Chennai: #MeToo fells Margazhi singers

DECCAN CHRONICLE. | R. MOHAN
Published Oct 26, 2018, 5:33 am IST
Updated Oct 26, 2018, 5:45 am IST
Many young Carnatic musicians had come together to sign a requisition calling for creating a safer environment within the Carnatic community.
 O.S. Thyagarajan
  O.S. Thyagarajan

Chennai: The #MeToo movement has hit the Margazhi music season too. Seven artistes, some of whom are very well-known, have been dropped by the Music Academy from the forthcoming season, which is the highlight of the world's largest fine arts festival. Descriptions of sexual harassment by musicians in their training sessions with young artistes had been doing the rounds for a while since #MeToo gathered momentum and the Music Academy decided to act in order to uphold the credibility of the prestigious guardian and promoter of classical music and dance.

The seven musicians dropped from the season known as Margazhi (after the Tamil month) or December season are: N Ravikiran, OS Thyagarajan, Mannargudi A Easwaran, Srimushnam V Raja Rao, Nagai Sriram, R Ramesh and Thiruvarur Vaidyanathan.  The list is topped by Chitravina Ravikiran who was the recipient of the Sangeetha Kalanidhi, the Academy's highest honour, just last year. Many young Carnatic musicians had come together to sign a requisition calling for creating a safer environment within the Carnatic community. The academy action is seen as a natural corollary.

 

“We had finalised the December programme as early as April and May. But, as the #MeToo storm gathered we could not be oblivious of what is happening around us.  We have to be sensitive and sympathetic to the plight of the women who have found their voice. They have begun to articulate their positions despite the pain and we have to show our solidarity with them,” says Mr N. Murali, President, Music Academy.

“The credibility of the Academy was at stake. We did not go about this wildly or merely by the accusations. We spoke to unbiased people to gather information about artistes' behaviour even if they could have had no knowledge of the specific charges being made against individual artistes and so could not corroborate what is being said. We went through the detailed descriptive put out by those making the charges to decide on case by case basis,” Mr Murali explained.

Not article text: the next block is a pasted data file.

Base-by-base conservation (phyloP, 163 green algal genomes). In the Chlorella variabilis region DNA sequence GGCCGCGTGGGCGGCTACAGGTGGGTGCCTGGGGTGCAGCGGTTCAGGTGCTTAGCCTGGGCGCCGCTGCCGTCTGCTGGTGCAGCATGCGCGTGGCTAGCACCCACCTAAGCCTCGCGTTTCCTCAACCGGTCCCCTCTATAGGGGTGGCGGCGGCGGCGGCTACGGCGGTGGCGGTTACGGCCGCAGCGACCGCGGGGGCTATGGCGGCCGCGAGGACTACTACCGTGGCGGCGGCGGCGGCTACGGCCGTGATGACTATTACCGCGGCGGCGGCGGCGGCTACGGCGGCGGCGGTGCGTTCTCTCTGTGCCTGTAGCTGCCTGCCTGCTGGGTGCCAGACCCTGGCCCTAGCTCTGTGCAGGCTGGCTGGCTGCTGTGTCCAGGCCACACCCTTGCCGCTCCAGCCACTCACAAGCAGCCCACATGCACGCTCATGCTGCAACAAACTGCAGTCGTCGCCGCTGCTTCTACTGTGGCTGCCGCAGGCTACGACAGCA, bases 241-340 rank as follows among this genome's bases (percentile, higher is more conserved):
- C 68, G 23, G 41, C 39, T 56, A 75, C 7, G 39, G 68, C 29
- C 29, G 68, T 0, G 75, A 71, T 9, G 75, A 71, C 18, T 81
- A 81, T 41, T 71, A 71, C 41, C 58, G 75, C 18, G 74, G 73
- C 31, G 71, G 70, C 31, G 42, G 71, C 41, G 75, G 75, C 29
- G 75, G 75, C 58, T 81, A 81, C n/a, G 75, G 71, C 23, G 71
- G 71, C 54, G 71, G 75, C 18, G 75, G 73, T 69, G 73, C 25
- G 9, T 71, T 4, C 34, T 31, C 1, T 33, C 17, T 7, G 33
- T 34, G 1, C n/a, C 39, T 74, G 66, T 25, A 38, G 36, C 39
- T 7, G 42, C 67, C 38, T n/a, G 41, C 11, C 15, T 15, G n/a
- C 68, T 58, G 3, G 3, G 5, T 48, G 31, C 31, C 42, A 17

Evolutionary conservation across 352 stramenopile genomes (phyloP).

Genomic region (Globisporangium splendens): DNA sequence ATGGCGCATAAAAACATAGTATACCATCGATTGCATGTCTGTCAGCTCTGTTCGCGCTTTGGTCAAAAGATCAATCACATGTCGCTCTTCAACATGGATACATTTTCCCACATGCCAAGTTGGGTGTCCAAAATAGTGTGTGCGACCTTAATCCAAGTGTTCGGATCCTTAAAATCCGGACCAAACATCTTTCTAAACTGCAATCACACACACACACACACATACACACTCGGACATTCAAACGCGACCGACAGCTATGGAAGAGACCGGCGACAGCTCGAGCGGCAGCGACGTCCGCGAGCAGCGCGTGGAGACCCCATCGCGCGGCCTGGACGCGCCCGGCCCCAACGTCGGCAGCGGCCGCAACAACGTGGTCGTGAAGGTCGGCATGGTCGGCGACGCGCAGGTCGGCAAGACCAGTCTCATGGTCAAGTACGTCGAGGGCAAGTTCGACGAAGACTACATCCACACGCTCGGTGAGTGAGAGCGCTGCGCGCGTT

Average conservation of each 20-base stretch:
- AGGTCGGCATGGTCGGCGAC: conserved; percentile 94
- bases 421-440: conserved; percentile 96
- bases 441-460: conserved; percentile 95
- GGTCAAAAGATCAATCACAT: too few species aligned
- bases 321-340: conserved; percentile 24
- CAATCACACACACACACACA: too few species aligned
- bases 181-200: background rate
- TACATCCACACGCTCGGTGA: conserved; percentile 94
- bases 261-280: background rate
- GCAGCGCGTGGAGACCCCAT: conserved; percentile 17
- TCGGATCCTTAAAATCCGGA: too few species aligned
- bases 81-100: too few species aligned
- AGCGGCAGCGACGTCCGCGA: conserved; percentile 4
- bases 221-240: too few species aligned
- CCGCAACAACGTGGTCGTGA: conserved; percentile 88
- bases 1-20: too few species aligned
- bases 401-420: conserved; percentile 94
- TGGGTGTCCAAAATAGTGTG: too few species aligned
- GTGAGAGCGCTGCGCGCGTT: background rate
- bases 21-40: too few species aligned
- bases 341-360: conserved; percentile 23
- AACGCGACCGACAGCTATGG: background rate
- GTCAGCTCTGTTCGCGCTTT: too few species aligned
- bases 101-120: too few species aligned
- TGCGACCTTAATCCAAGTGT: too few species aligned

“It is not for us to take a stand on what is legal and due process in this. But no musician has a right to be featured in the Academy and we are not infringing on anyone's rights. We are using the same yardstick against the eminent performers as well as those who are not so well-known,” he continued.

Mr Murali also stressed that they were not judging the performers by their action in excluding them from the music season. “We think the charges against these seven performers are credible.” Considering the whispers and the louder jabber on the social media, a defining moment had come for the citadel of music and dance too, particularly as its Margazhi season has a global reach wtih immense NRI and foreign followers.

The presence of a huge number of acolytes in the guru-sishya system of training in the classical arts may have led to this power differential, which some of these artistes may have misused. The movement gathered steam with the support of stalwarts like TM Krishna and Bombay Jayashri.

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